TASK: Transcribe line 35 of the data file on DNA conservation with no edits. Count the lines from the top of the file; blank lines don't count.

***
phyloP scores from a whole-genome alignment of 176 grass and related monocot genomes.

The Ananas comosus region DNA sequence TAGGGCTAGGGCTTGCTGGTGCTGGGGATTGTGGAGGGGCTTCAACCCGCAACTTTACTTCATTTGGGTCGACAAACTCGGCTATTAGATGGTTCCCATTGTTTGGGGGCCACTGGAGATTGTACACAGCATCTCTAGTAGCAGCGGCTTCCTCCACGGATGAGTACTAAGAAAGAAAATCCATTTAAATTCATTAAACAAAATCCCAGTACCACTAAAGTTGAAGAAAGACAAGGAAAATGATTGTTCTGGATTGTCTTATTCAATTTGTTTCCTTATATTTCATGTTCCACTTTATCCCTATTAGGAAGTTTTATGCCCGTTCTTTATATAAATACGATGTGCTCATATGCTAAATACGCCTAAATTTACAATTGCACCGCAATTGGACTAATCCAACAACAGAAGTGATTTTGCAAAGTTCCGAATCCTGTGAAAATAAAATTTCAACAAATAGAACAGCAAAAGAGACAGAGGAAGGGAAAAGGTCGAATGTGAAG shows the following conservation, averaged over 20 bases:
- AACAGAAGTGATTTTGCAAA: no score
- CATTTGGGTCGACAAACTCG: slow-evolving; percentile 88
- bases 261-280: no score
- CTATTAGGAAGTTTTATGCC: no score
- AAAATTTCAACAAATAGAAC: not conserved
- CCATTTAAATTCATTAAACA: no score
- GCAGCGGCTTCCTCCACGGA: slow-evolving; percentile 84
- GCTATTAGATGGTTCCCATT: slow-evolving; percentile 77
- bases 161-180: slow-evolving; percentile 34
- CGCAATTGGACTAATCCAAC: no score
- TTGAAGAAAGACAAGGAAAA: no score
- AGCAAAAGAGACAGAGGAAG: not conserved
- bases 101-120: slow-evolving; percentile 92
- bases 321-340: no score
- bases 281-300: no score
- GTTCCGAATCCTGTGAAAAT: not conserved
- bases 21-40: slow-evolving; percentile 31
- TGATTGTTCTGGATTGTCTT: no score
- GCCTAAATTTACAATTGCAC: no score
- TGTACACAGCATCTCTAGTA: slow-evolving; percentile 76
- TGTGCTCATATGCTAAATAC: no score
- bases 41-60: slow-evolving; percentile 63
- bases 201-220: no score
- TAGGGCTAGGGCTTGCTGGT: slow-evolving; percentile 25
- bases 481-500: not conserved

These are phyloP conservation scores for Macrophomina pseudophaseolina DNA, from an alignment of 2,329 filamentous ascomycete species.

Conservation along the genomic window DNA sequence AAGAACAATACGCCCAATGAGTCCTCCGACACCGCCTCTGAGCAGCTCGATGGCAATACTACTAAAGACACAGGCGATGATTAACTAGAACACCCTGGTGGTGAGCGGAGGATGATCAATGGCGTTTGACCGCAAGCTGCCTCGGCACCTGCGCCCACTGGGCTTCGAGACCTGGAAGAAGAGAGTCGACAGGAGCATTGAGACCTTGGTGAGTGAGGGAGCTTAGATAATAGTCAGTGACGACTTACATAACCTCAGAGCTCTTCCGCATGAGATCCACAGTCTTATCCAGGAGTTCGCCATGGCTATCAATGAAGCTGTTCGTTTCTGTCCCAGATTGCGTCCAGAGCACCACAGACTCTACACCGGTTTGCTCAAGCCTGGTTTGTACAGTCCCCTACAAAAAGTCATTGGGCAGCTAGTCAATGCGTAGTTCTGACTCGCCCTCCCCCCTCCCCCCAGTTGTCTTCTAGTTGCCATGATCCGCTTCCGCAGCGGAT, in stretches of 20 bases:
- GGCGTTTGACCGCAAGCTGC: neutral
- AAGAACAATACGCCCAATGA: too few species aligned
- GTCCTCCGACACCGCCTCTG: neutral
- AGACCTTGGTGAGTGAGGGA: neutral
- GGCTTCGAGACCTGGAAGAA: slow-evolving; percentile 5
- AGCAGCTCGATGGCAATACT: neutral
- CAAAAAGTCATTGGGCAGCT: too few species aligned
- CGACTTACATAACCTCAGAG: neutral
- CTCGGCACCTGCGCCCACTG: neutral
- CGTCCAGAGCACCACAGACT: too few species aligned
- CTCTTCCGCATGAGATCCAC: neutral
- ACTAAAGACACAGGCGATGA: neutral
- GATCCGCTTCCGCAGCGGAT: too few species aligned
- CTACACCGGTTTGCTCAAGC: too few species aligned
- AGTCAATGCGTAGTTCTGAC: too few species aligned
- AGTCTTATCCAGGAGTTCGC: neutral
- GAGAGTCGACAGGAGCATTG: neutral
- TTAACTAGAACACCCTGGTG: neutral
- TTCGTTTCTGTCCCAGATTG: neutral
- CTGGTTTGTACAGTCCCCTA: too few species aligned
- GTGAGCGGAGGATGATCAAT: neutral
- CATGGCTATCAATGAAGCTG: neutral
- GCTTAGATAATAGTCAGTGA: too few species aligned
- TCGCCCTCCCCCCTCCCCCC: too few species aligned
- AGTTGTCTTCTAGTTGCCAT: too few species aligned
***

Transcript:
- AGCAGCTCGATGGCAATACT: neutral